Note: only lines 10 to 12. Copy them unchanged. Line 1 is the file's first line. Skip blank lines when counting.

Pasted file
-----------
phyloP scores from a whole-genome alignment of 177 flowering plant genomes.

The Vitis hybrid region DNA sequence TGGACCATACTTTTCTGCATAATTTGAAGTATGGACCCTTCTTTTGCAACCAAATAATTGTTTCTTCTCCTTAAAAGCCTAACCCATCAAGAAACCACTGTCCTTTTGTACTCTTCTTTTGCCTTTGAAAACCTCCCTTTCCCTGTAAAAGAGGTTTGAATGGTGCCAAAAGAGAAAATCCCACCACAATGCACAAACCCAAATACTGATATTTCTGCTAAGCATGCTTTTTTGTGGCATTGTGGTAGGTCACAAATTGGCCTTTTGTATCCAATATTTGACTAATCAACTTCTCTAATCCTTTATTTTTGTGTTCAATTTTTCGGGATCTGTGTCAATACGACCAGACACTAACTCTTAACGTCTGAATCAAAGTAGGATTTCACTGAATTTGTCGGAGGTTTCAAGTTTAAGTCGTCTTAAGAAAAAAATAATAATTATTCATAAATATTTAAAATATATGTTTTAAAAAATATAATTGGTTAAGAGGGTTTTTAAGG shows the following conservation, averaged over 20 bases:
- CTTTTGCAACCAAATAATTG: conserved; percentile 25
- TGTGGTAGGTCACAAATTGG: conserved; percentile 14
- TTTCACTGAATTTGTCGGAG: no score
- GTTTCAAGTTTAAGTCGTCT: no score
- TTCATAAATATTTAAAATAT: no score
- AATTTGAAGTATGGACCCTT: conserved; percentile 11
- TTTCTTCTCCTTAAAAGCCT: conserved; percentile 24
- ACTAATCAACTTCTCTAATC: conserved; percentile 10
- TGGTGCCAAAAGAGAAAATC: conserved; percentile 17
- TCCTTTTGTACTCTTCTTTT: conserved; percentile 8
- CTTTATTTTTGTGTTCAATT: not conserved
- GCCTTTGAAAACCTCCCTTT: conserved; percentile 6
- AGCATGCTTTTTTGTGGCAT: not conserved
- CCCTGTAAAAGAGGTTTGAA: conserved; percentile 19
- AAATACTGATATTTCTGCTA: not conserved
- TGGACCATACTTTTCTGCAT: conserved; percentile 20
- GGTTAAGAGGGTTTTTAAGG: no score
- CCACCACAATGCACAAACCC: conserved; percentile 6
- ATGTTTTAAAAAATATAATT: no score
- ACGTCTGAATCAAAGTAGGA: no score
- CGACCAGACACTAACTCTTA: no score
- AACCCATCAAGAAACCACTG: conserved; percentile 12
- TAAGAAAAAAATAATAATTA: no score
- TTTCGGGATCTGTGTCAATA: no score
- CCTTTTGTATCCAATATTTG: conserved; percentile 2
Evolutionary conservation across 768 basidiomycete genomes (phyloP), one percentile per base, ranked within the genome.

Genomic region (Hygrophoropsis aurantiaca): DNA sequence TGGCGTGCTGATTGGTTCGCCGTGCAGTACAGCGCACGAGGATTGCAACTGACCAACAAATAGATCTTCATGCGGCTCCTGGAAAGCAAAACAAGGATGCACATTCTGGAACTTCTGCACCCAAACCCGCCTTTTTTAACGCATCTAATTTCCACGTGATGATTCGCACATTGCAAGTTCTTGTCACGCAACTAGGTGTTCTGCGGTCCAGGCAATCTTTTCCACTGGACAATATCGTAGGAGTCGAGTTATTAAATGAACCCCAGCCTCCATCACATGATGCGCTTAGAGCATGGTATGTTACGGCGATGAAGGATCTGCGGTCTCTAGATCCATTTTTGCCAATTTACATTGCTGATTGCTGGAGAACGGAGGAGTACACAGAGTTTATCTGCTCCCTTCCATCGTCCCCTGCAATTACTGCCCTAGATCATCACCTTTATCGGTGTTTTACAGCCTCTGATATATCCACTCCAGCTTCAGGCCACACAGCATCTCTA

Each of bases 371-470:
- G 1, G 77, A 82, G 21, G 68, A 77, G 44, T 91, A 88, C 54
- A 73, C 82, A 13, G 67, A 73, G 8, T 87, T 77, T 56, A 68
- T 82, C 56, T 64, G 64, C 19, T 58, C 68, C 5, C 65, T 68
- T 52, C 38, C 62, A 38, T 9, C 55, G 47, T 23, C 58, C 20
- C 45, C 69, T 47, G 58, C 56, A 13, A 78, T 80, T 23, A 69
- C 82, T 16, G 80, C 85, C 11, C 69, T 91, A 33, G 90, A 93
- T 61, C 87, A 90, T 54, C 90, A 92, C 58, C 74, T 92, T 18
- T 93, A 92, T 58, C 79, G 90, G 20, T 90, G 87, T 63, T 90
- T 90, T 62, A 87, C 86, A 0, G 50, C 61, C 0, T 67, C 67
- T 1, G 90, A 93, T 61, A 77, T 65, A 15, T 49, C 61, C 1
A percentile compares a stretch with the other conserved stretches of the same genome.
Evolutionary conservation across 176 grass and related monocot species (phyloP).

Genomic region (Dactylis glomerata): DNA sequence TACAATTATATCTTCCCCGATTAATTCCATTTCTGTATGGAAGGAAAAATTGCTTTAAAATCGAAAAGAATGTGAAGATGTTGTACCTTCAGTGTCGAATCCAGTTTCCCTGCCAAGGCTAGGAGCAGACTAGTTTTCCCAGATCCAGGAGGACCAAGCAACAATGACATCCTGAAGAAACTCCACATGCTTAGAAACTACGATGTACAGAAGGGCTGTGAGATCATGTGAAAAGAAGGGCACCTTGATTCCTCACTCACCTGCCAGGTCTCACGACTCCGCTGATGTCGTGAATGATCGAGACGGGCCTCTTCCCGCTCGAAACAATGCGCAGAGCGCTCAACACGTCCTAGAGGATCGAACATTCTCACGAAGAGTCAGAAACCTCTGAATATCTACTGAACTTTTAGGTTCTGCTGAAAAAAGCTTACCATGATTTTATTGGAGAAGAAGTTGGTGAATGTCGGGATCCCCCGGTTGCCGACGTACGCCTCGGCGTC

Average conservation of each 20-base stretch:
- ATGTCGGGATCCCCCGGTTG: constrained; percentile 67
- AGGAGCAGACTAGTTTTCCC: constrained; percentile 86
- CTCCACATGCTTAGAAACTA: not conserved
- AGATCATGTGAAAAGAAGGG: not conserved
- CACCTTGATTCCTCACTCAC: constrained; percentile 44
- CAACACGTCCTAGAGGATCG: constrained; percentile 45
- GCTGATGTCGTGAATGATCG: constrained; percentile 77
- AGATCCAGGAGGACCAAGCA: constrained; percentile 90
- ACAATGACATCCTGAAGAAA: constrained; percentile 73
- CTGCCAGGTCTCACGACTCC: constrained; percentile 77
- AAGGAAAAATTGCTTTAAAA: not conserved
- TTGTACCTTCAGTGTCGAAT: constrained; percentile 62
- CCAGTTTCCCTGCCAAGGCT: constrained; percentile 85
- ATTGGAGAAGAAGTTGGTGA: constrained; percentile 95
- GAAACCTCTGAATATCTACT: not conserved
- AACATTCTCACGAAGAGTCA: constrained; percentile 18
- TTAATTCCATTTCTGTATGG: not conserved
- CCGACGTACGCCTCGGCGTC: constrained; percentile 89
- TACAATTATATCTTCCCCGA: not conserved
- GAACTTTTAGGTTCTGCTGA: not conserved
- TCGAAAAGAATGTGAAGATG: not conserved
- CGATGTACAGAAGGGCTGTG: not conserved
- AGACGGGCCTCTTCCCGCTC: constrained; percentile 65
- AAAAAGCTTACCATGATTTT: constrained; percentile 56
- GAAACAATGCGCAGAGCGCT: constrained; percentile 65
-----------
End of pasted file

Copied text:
- ACTAATCAACTTCTCTAATC: conserved; percentile 10
- TGGTGCCAAAAGAGAAAATC: conserved; percentile 17
- TCCTTTTGTACTCTTCTTTT: conserved; percentile 8